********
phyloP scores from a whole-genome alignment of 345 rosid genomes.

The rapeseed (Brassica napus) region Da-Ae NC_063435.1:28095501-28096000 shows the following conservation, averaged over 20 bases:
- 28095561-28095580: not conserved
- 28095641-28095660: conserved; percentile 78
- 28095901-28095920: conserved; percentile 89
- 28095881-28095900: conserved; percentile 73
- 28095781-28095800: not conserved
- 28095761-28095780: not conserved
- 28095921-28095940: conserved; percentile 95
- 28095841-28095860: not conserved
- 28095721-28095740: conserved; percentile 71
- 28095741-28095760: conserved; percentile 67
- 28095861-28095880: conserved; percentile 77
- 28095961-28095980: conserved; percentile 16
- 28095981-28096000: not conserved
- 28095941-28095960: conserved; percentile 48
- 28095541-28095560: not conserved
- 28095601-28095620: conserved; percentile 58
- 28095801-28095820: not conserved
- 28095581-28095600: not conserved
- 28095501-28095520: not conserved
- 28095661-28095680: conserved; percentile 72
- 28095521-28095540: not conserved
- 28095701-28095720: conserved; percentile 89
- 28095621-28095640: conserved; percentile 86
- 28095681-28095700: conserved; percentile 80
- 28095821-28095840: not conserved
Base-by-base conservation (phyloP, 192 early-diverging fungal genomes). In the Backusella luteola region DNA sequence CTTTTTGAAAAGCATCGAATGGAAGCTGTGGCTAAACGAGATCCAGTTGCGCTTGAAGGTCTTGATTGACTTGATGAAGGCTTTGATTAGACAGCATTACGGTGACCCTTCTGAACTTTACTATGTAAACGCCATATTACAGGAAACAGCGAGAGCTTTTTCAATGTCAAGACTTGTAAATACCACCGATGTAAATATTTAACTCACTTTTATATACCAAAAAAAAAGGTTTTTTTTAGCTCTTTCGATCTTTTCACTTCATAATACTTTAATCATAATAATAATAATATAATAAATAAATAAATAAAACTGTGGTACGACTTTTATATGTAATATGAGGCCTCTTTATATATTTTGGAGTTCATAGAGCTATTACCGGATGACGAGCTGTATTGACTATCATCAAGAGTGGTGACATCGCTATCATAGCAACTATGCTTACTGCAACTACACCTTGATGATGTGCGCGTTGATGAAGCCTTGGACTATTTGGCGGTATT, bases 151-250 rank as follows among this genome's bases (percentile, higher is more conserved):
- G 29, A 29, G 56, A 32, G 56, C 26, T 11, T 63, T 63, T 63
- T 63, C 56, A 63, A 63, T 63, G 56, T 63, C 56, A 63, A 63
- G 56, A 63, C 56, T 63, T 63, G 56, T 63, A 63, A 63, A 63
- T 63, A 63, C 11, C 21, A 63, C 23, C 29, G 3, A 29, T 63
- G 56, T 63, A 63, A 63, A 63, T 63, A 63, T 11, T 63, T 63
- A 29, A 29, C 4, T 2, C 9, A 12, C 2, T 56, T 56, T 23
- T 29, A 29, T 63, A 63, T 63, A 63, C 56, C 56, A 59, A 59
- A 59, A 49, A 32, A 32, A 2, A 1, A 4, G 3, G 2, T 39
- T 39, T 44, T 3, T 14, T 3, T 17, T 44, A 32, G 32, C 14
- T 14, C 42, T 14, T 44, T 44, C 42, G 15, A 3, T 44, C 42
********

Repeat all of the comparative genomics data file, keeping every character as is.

phyloP scores from a whole-genome alignment of 345 rosid genomes.

The rapeseed (Brassica napus) region Da-Ae NC_063435.1:28095501-28096000 shows the following conservation, averaged over 20 bases:
- 28095561-28095580: not conserved
- 28095641-28095660: conserved; percentile 78
- 28095901-28095920: conserved; percentile 89
- 28095881-28095900: conserved; percentile 73
- 28095781-28095800: not conserved
- 28095761-28095780: not conserved
- 28095921-28095940: conserved; percentile 95
- 28095841-28095860: not conserved
- 28095721-28095740: conserved; percentile 71
- 28095741-28095760: conserved; percentile 67
- 28095861-28095880: conserved; percentile 77
- 28095961-28095980: conserved; percentile 16
- 28095981-28096000: not conserved
- 28095941-28095960: conserved; percentile 48
- 28095541-28095560: not conserved
- 28095601-28095620: conserved; percentile 58
- 28095801-28095820: not conserved
- 28095581-28095600: not conserved
- 28095501-28095520: not conserved
- 28095661-28095680: conserved; percentile 72
- 28095521-28095540: not conserved
- 28095701-28095720: conserved; percentile 89
- 28095621-28095640: conserved; percentile 86
- 28095681-28095700: conserved; percentile 80
- 28095821-28095840: not conserved
Base-by-base conservation (phyloP, 192 early-diverging fungal genomes). In the Backusella luteola region DNA sequence CTTTTTGAAAAGCATCGAATGGAAGCTGTGGCTAAACGAGATCCAGTTGCGCTTGAAGGTCTTGATTGACTTGATGAAGGCTTTGATTAGACAGCATTACGGTGACCCTTCTGAACTTTACTATGTAAACGCCATATTACAGGAAACAGCGAGAGCTTTTTCAATGTCAAGACTTGTAAATACCACCGATGTAAATATTTAACTCACTTTTATATACCAAAAAAAAAGGTTTTTTTTAGCTCTTTCGATCTTTTCACTTCATAATACTTTAATCATAATAATAATAATATAATAAATAAATAAATAAAACTGTGGTACGACTTTTATATGTAATATGAGGCCTCTTTATATATTTTGGAGTTCATAGAGCTATTACCGGATGACGAGCTGTATTGACTATCATCAAGAGTGGTGACATCGCTATCATAGCAACTATGCTTACTGCAACTACACCTTGATGATGTGCGCGTTGATGAAGCCTTGGACTATTTGGCGGTATT, bases 151-250 rank as follows among this genome's bases (percentile, higher is more conserved):
- G 29, A 29, G 56, A 32, G 56, C 26, T 11, T 63, T 63, T 63
- T 63, C 56, A 63, A 63, T 63, G 56, T 63, C 56, A 63, A 63
- G 56, A 63, C 56, T 63, T 63, G 56, T 63, A 63, A 63, A 63
- T 63, A 63, C 11, C 21, A 63, C 23, C 29, G 3, A 29, T 63
- G 56, T 63, A 63, A 63, A 63, T 63, A 63, T 11, T 63, T 63
- A 29, A 29, C 4, T 2, C 9, A 12, C 2, T 56, T 56, T 23
- T 29, A 29, T 63, A 63, T 63, A 63, C 56, C 56, A 59, A 59
- A 59, A 49, A 32, A 32, A 2, A 1, A 4, G 3, G 2, T 39
- T 39, T 44, T 3, T 14, T 3, T 17, T 44, A 32, G 32, C 14
- T 14, C 42, T 14, T 44, T 44, C 42, G 15, A 3, T 44, C 42